Summer seasonal goods in the basket include summer clothing, footwear, and sports equipment. We price these goods only in December quarters because they have a limited supply and demand in other quarters. We show changes in summer seasonal prices fully in December quarters – and show no change in other quarters.

However, we also collect some outdoor-living equipment prices, such as those for barbecues, in March quarters.

Local authority rates in the CPI

We carry out the CPI Local Authority Rates Survey each year in the September quarter, for a sample of territorial authorities and regional councils. Rates are surveyed once a year because local authorities usually set their rates annually.

While rate changes usually take effect from 1 July, not all territorial authorities and regional councils set rates during the September quarter. For the past five years, we’ve included 80 to 92 percent of the weight in the sample of local authority rates in the September quarter CPI. The small number of rates set after the September quarter, combined with the timing of survey returns and processing, result in us showing rate changes in both the September and December quarter CPIs.

For the December 2014 quarter CPI, published in January 2015, we’ll include the remaining 8 percent of the weight of the local authority rates sample.


Due to prices being unavailable at the time of price collection, we impute an average 1–2 percent of prices (not including seasonal items such as summer clothing) each quarter in the CPI.

For the December 2014 quarter, we will also impute quarterly price movements for prices collected directly from retail outlets for the following regional pricing centres:

  • Whangarei – imputed from Hamilton
  • Napier-Hastings –  from Tauranga
  • New Plymouth – from  Hamilton
  • Palmerston North – from Hamilton
  • Nelson – from Dunedin
  • Invercargill – from Dunedin.

We did not receive prices for the above pricing centres during the December 2014 quarter, due to industrial action by some price collectors.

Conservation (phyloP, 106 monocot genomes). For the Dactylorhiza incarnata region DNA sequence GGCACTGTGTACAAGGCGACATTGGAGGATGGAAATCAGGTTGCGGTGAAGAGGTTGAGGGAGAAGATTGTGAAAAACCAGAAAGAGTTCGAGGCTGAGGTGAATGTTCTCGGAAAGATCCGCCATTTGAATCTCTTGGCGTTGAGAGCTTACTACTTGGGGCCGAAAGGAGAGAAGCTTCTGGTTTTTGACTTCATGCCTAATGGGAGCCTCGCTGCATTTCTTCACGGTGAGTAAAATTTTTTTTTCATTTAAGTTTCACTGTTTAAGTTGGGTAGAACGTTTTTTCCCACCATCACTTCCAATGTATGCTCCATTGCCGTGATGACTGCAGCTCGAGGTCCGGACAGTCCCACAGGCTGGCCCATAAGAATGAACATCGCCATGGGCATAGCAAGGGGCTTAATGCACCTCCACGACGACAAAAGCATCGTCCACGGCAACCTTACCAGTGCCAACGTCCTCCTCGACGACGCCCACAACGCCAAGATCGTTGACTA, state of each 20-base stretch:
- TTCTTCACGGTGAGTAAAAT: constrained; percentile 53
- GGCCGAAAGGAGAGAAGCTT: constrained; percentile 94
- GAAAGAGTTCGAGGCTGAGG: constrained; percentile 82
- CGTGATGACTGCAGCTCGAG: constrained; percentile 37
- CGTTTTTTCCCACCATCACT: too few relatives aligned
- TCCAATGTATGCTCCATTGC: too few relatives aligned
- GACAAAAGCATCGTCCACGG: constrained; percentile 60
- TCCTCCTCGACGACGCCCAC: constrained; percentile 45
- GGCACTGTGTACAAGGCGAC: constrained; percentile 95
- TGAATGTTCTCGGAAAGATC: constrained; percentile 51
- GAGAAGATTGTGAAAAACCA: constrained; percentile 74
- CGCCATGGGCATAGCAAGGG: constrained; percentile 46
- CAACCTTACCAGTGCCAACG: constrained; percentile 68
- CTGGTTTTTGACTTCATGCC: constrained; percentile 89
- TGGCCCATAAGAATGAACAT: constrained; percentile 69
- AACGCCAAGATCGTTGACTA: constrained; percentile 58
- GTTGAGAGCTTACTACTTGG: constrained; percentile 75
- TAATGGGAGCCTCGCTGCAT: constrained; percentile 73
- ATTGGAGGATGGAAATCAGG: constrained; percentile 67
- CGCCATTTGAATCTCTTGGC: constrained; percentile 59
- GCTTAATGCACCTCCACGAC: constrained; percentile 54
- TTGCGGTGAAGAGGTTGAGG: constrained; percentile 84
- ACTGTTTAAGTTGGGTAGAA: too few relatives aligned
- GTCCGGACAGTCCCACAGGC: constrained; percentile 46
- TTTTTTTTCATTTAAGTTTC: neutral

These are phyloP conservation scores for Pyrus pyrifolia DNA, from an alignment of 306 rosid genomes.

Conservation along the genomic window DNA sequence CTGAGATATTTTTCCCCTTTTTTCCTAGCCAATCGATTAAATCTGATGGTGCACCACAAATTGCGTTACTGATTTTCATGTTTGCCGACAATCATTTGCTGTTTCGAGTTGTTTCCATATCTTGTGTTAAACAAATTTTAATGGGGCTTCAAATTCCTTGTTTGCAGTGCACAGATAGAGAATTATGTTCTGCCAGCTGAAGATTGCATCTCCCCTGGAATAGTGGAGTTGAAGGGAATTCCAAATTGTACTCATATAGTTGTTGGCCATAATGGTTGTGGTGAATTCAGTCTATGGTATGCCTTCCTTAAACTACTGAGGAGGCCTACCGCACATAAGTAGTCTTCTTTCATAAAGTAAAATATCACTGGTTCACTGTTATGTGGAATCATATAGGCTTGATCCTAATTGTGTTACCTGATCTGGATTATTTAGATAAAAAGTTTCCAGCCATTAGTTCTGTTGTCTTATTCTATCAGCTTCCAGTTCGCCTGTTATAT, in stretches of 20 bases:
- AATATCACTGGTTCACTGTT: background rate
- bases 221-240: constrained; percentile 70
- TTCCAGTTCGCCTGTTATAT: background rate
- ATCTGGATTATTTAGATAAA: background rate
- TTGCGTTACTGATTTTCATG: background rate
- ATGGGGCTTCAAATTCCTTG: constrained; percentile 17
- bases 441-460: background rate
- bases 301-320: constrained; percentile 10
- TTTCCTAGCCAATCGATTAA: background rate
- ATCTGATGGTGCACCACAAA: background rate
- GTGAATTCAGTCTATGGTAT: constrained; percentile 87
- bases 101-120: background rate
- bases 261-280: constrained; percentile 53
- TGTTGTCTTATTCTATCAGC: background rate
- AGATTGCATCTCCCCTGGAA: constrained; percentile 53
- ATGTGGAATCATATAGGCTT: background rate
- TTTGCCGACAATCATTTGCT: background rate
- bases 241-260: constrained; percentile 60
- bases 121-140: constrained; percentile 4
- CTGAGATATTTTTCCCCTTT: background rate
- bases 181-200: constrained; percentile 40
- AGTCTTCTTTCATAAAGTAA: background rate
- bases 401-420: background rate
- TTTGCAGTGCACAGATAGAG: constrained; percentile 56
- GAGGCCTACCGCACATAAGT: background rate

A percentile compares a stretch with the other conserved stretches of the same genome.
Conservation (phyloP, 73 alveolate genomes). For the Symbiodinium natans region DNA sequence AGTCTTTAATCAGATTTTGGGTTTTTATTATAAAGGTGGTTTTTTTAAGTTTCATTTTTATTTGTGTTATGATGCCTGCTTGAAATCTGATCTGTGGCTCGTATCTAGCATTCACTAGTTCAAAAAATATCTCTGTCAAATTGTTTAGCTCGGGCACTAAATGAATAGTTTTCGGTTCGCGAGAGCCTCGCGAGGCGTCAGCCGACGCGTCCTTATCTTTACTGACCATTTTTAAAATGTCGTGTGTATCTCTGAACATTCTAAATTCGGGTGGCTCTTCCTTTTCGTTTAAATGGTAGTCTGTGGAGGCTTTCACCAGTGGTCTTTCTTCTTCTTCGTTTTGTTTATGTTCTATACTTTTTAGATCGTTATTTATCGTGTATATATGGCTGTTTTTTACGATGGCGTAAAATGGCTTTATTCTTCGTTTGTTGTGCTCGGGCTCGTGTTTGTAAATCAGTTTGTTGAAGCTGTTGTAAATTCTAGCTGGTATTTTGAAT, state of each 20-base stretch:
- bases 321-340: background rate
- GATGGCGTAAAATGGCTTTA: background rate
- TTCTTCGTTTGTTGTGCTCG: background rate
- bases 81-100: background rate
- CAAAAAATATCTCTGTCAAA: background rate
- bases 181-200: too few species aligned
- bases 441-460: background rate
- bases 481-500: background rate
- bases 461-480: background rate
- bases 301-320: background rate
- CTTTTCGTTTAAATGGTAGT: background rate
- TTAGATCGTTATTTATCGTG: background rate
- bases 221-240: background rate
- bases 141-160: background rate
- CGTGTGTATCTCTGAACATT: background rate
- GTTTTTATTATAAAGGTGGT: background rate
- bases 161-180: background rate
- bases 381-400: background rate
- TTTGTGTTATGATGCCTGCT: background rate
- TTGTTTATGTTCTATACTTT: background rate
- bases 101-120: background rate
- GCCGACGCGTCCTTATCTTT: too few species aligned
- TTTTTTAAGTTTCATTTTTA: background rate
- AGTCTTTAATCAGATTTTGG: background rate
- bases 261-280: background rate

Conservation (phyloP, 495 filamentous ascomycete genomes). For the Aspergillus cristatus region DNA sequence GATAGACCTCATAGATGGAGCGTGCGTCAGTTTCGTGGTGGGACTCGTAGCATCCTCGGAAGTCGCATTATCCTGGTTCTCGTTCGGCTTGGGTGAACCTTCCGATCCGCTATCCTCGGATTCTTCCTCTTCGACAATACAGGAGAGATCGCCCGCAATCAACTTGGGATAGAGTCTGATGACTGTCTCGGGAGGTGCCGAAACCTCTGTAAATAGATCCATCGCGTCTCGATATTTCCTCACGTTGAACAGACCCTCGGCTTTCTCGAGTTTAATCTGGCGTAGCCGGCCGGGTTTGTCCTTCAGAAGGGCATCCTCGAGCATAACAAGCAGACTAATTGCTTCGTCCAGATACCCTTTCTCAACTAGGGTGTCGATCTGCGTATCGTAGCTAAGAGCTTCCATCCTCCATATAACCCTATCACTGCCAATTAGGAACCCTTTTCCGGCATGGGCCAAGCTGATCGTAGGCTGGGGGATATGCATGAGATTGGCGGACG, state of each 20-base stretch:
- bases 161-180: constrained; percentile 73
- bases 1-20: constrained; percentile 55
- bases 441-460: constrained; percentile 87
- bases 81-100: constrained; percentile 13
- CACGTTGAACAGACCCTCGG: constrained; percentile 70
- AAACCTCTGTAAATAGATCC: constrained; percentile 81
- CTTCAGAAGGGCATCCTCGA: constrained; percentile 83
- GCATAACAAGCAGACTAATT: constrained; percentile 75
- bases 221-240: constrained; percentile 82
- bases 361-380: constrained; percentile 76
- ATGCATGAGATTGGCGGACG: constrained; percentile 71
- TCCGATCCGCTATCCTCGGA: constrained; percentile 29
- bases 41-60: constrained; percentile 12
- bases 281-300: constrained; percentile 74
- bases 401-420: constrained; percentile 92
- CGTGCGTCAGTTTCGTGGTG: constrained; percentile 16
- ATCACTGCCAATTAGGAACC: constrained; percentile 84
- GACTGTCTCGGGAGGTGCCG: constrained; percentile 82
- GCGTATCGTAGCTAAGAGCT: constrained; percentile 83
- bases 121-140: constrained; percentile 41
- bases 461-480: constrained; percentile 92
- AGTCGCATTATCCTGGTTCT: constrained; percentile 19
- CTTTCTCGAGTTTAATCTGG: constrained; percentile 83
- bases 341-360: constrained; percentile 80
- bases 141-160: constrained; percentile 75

The December quarter also includes monthly prices collected for food and some non-food items. On average, we impute 0.7 percent of prices (not including seasonal fresh fruit and vegetables) in a typical month. For the December 2014 quarter CPI, we will impute November monthly food price movements for the prices collected directly from retail outlets, for the following regional pricing centres:

  • Whangarei – imputed from Hamilton
  • Napier-Hastings –  from Tauranga
  • New Plymouth – from Hamilton
  • Invercargill – from Dunedin.

We will also impute November and December food and non-food monthly price movements for prices collected directly from retail outlets in Palmerston North – from Hamilton.

Industrial action by some price collectors meant we didn’t receive prices for the above pricing centres during November 2014.

5. Development updates

New CPI initiatives for 2015

We will begin work on two new consumers price index (CPI) initiatives in 2015. These initiatives will help ensure we continue to meet customer needs.

We will produce a suite of eight household living-costs price indexes (HLPIs) for four household groups by early 2016:

  • beneficiaries
  • income groups (quintiles)
  • Māori
  • superannuitants.

These HLPIs will provide greater insight into the inflation these household groups experience.

We will also publish seasonally adjusted analytical CPI series by the June 2015 quarter, to give our customers better understanding of underlying inflation trends without the influence of seasonal price change.

These initiatives came from the recommendations the 2013 CPI Advisory Committee made. 

Decision on 2013 CPI Advisory Committee recommendations provides details about our decisions on the committee’s recommendations.